What is Big Data?
First of all, big data is not really a big data file, let’s say I have a file of 10,0000GB, is it big data? No, it’s just a big file.
Big Data actually refers to innovative ways of data processing.
Gartner’s definition of big data: Big Data is high volume, high velocity, and/or multiple information assets that require cost-effective and innovative forms of information processing to enhance insight, decision-making, and process automation.
Big Data is the process used when traditional data mining and processing techniques cannot reveal the insights and meaning of the underlying data. Relational database engines cannot handle unstructured or time-sensitive or very large data. Such data requires another processing method called Big Data, which uses massively parallel processing on easy-to-use hardware.
In short, Big Data reflects the ever-changing world in which we live. The more change there is, the more change is captured and recorded. Take the weather, for example. For weather forecasters, the amount of data collected around the world about local conditions is significant. Logically, it makes sense that local conditions determine regional effects, and regional effects determine global effects, but the reverse is also true. This weather data reflects in one way or another the properties of big data, where large amounts of data need to be processed in real-time and where large amounts of input can be generated by machines, personal observations, or external forces such as sunspots.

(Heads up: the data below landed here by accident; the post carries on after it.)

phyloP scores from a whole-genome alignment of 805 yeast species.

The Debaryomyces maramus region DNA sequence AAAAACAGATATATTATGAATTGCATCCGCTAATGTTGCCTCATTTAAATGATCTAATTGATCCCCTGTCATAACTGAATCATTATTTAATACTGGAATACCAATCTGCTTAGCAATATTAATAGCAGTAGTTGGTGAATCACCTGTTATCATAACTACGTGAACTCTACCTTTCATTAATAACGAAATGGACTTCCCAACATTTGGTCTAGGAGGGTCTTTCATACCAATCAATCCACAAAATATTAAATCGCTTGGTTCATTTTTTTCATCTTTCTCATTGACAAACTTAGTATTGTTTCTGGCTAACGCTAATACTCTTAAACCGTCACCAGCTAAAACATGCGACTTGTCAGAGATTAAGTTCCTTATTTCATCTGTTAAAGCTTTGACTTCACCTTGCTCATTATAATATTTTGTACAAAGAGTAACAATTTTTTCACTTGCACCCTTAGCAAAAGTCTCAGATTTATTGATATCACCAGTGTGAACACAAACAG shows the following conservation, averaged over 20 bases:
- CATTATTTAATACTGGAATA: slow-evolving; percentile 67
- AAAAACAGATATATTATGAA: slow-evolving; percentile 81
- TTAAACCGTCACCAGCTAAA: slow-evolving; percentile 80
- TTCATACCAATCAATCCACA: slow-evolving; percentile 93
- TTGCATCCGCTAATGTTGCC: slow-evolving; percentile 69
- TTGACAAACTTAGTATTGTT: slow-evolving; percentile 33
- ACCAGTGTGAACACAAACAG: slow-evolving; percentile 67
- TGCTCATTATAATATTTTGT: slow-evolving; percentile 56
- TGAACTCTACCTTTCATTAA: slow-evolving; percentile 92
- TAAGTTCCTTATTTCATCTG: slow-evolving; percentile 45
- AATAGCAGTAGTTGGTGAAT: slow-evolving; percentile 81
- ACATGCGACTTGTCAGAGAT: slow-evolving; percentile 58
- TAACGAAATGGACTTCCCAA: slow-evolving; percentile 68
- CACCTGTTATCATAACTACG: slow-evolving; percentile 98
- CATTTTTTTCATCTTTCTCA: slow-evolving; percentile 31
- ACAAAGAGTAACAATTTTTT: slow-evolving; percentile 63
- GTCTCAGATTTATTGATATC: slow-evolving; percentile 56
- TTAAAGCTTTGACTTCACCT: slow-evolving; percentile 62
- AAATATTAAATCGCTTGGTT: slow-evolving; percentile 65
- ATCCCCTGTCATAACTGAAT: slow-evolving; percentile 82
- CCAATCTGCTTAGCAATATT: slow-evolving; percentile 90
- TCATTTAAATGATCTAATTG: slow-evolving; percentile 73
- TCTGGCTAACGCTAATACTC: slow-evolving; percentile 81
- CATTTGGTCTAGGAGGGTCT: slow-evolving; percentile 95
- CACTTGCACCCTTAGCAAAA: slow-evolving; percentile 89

Handling information like this shows why big data is becoming so important
- Most of the data collected today are unstructured and require different storage and processing methods than traditional relational databases.
- The available computing power is growing by leaps and bounds, which means there are more opportunities to process big data.
- The Internet has democratized data and is generating more and more raw data while increasing the amount of available data.
Data in raw format has no value. Data needs to be processed to have value. However, there is a problem inherent in big data here. Is it worth it to process data from raw object format to usable insights? Or is there too much data with unknown values to justify the gamble of processing it using big data tools? Most of us agree that there will be value in being able to predict the weather, the question is whether that value will outweigh the cost of collating all the real-time data into a weather report that can be relied upon.